presently reappeared with a small pipkin of milk, which she offered to me with a trembling hand. I drank the milk; it was sour, but I found it highly refreshing. I then took out a penny and offered it to her, whereupon she shook her head, smiled, and, patting my face with her skinny hand, murmured some words in a tongue which I had never heard before.

I walked on by my father’s side, holding the stirrup-leather of his horse; presently several low uncouth cars passed by, drawn by starved cattle: the drivers were tall fellows, with dark features and athletic frames - they wore long loose blue cloaks with sleeves, which last, however, dangled unoccupied: these cloaks appeared in tolerably good condition, not so their under garments. On their heads were broad slouching hats: the generality of them were bare-footed. As they passed, the soldiers jested with them in the patois of East Anglia, whereupon the fellows laughed, and appeared to jest with the soldiers; but what they said who knows, it being in a rough guttural language, strange and wild. The soldiers stared at each other, and were silent.

‘A strange language that!’ said a young officer to my father, ‘I don’t understand a word of it; what can it be?’

‘Irish!’ said my father, with a loud voice, ‘and a bad language it is, I have known it of old, that is, I have often heard it spoken when I was a guardsman in London. There’s one part of London where all the Irish live - at least all the worst of them - and there they hatch their villainies and speak this tongue; it is that which keeps them together and makes them dangerous: I was once sent there to seize a couple of deserters - Irish - who had taken refuge amongst their companions; we found them in what was in my time called a ken, that is a house where only thieves and desperadoes are to be found. Knowing on what kind of business I was bound, I had taken with me a sergeant’s party; it was well I did so. We found the deserters in a large room, with at least thirty ruffians, horrid-looking fellows, seated about a long table, drinking, swearing, and talking Irish. Ah! we had a tough battle, I remember; the two fellows did nothing, but sat still, thinking it best to be quiet; but the rest, with an ubbubboo like the blowing up of a powder-magazine, sprang up, brandishing their sticks; for these fellows always carry sticks with them even to bed, and not unfrequently spring up in their sleep, striking left and right.’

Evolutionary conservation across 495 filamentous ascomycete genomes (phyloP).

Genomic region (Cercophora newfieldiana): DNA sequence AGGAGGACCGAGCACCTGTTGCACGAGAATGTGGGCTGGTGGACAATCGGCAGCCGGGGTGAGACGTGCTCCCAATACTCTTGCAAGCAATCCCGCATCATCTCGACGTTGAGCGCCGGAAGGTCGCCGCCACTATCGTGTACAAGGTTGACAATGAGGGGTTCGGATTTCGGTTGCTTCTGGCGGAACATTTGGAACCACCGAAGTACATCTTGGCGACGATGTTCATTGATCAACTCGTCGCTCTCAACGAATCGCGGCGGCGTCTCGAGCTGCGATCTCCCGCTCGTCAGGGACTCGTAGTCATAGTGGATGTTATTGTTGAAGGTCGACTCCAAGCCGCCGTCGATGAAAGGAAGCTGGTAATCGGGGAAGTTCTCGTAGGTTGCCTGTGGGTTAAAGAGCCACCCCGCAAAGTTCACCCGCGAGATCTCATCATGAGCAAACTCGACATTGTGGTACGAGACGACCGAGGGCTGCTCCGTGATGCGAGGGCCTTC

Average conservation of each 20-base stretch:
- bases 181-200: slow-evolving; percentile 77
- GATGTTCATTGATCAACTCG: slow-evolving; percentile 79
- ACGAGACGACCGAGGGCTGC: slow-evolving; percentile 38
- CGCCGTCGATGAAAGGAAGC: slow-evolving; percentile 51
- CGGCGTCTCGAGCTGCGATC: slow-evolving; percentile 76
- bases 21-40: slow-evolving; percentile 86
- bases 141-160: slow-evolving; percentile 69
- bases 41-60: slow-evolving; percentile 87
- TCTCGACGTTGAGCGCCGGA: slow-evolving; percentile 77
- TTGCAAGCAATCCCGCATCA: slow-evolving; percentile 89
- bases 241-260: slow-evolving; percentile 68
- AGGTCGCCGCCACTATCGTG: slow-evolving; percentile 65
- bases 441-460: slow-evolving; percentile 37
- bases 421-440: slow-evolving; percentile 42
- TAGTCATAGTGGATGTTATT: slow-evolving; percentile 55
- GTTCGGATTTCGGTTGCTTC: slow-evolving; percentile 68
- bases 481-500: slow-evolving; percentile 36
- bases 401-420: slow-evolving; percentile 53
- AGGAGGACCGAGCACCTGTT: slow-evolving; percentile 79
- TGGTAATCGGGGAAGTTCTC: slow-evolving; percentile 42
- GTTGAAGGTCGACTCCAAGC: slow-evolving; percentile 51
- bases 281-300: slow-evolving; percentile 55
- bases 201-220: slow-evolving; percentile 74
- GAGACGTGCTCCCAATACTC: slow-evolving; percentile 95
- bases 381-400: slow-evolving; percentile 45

‘And did you take the deserters?’ said the officer.

‘Yes,’ said my father; ‘for we formed at the end of the room, and charged with fixed bayonets, which compelled the others to yield notwithstanding their numbers; but the worst was when we got out into the street; the whole district had become alarmed, and hundreds came pouring down upon us - men, women, and children. Women, did I say! - they looked fiends, half naked, with their hair hanging down over their bosoms; they tore up the very pavement to hurl at us, sticks rang about our ears, stones, and Irish - I liked the Irish worst of all, it sounded so horrid, especially as I did not understand it. It’s a bad language.’

‘A queer tongue,’ said I; ‘I wonder if I could learn it.’

‘Learn it!’ said my father; ‘what should you learn it for? - however, I am not afraid of that. It is not like Scotch, no person can learn it, save those who are born to it, and even in Ireland the respectable people do not speak it, only the wilder sort, like those we have passed.’

Within a day or two we had reached a tall range of mountains running north and south, which I was told were those of Tipperary; along the skirts of these we proceeded till we came to a town, the principal one of these regions. It was on the bank of a beautiful river, which separated it from the mountains. It was rather an ancient place, and might contain some ten thousand inhabitants - I found that it was our destination; there were extensive barracks at the farther end, in which the corps took up its quarters; with respect to ourselves, we took lodgings in a house which stood in the principal street.

‘You never saw more elegant lodgings than these, captain,’ said the master of the house, a tall, handsome, and athletic man, who came up whilst our little family were seated at dinner late in the afternoon of the day of our arrival; ‘they beat anything in this town of Clonmel. I do not let them for the sake of interest,

  By PanEris using Melati.

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